I'm not sure about Griffons, but with FKS I have to use trekkers with the low climbing bar up, I assume this is the same for Griffons. It's not a big deal at all for me, because I don't do any long flats or traverses while touring but if you're going farther than a 1000 ft on flats then it might get annoying, or you could get used to it.
I think most people who break trekkers have them adjusted too tight for their boot and put too much unneeded stress on weak parts or fall with them on. They don't have to be super tight, just tight enough so your boot doesn't fall out. I find that the downfalls of trekkers are:
-the size - they actually take up a deceiving amount of room because of their shape which means you can't really take super small packs for sidecountry laps or whatever when you already need to fit skins, shovel, probe, extra layer, lunch etc...
-they are high off the ski and theres quite a bit of lateral play - this is fine if you're skis are laterally level like on a cat track, straight up a run, or on a traverse or side hill that was made in softer snow. but it sucks on a steep, firm slope (i assume you wont be seeing this in the backcountry).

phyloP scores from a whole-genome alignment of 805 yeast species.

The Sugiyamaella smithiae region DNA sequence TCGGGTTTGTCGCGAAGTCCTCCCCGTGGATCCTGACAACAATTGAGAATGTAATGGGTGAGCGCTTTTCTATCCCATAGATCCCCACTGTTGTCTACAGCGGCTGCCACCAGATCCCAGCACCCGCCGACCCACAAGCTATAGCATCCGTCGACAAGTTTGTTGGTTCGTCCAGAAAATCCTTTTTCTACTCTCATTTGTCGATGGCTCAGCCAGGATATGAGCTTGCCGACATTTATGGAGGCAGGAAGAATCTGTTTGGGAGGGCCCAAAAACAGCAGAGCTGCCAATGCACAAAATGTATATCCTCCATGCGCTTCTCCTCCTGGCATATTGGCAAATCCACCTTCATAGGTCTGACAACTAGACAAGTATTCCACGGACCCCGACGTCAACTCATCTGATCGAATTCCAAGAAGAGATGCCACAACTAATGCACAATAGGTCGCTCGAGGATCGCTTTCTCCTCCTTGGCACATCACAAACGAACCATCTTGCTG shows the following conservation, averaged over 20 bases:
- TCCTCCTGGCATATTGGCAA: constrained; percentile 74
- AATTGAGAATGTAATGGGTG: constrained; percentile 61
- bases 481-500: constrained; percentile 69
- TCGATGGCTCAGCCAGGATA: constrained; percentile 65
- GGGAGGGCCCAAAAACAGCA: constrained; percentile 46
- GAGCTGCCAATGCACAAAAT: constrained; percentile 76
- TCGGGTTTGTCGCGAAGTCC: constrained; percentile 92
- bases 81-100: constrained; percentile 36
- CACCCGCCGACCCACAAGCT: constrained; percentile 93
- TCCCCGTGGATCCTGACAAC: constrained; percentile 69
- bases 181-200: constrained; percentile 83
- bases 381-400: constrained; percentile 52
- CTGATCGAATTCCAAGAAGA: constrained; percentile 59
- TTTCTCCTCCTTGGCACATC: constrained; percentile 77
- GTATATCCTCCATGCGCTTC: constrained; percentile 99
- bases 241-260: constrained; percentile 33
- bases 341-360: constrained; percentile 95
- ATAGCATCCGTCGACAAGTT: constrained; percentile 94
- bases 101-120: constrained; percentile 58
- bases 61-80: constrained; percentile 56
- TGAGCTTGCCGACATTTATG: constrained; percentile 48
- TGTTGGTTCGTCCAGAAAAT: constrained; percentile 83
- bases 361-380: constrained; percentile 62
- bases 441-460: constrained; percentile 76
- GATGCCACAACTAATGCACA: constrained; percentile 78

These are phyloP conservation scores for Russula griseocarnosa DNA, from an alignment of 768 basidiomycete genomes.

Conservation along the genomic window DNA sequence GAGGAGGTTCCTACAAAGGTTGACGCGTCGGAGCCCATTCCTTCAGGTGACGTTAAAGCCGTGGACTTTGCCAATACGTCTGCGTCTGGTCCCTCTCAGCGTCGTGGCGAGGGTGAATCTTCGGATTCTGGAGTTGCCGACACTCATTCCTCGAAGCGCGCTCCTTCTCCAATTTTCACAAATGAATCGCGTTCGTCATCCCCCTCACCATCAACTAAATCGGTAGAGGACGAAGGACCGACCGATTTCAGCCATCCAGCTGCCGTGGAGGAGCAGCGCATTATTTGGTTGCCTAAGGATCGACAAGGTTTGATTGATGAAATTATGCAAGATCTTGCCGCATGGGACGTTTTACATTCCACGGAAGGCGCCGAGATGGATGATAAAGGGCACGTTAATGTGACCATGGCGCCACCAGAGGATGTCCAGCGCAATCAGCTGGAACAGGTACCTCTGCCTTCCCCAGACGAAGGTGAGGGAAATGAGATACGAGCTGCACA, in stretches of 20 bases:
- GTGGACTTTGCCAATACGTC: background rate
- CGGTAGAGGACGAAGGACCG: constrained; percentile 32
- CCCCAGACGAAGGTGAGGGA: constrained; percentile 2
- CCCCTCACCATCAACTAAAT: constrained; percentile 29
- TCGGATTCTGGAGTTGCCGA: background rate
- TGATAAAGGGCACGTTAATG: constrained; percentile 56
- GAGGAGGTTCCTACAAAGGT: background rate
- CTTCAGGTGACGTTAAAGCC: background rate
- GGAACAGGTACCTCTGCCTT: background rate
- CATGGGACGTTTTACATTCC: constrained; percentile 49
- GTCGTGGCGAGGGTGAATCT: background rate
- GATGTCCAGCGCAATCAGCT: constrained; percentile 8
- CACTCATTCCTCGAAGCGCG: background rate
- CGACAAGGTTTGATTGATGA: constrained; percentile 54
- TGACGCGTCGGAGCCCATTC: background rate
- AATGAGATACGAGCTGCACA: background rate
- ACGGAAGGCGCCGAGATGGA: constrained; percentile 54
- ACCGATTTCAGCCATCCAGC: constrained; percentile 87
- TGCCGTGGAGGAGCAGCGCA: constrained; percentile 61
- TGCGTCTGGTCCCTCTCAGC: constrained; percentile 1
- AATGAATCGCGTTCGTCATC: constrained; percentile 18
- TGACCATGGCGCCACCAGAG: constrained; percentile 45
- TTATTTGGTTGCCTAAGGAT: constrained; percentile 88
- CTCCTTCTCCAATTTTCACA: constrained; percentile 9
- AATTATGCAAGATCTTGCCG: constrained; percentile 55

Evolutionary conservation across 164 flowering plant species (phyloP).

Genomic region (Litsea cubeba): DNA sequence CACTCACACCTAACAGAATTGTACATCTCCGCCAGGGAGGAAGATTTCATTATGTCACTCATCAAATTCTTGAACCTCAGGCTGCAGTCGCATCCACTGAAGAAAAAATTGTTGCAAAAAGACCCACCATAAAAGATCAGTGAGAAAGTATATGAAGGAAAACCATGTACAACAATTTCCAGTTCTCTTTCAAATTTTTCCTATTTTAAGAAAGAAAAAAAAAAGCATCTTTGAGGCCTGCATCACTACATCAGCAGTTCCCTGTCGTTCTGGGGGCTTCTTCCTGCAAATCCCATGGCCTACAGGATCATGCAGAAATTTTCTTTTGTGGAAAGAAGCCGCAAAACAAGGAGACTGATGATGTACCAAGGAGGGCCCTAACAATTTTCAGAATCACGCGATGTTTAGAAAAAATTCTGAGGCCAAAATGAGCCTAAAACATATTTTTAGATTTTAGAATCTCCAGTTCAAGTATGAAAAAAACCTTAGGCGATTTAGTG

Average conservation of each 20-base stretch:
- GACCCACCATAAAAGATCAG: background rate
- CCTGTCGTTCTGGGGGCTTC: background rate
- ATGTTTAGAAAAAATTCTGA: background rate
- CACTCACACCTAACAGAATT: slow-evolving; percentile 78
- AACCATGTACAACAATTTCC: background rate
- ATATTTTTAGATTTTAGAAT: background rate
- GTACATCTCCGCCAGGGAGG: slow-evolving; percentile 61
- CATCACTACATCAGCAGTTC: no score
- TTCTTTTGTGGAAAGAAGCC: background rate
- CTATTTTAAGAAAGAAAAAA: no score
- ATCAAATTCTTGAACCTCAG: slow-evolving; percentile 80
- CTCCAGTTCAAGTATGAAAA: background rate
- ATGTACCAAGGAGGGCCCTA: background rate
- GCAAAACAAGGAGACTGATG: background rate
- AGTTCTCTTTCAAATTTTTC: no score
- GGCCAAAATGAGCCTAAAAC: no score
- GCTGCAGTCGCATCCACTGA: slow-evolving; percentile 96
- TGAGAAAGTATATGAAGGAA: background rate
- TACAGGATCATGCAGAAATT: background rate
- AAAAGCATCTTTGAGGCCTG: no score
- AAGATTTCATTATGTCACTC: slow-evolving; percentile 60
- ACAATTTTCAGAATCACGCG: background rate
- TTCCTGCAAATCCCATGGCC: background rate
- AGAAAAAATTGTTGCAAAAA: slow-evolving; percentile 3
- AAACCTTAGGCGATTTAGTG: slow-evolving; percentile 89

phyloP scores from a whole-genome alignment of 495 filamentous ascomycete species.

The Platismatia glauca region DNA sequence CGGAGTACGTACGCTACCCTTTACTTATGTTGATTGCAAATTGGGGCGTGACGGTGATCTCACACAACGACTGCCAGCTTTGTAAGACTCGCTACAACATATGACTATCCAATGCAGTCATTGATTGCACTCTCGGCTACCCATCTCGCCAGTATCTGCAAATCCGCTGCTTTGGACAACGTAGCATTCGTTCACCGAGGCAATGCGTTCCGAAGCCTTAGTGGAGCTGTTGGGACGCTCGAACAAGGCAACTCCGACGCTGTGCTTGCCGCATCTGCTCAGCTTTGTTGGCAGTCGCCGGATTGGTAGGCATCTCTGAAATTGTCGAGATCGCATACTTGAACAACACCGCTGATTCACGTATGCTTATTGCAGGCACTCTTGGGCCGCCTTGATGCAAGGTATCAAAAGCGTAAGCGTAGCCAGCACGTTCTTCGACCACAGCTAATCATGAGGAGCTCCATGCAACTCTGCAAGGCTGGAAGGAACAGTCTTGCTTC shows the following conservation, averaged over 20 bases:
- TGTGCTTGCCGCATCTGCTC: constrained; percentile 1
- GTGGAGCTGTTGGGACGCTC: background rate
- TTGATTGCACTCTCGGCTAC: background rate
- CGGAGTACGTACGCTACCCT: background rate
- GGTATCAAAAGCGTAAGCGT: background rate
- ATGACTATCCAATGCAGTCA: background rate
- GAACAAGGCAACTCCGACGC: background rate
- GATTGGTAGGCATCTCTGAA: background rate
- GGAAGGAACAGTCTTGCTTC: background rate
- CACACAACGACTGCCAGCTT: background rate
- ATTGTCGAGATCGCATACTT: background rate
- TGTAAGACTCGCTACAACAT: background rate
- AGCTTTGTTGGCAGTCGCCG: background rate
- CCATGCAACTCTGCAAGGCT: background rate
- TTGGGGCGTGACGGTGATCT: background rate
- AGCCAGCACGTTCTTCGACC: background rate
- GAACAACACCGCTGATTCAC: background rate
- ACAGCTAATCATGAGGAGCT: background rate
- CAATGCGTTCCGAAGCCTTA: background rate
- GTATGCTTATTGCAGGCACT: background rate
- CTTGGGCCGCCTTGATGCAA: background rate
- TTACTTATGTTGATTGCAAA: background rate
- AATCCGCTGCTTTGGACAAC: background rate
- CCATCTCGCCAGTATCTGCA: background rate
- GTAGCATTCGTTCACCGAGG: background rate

Personally, I use trekkers because I'm scared shitless of using touring bindings on my everyday charging ski that I rail super hard in crud and big mountain comps, and I can't really afford to put another set of skis and expensive bindings in my quiver when I dont tour very much. Eventually I plan on putting a pair of dukes on a pair of skis, but trekkers work well enough for me for the time being.
I think you will be fine with trekkers if you're not doing long trips/expeditions, don't mind a little extra weight, and only tour a couple times a year.
"the things i would do to that girl" - Jeff Schmuck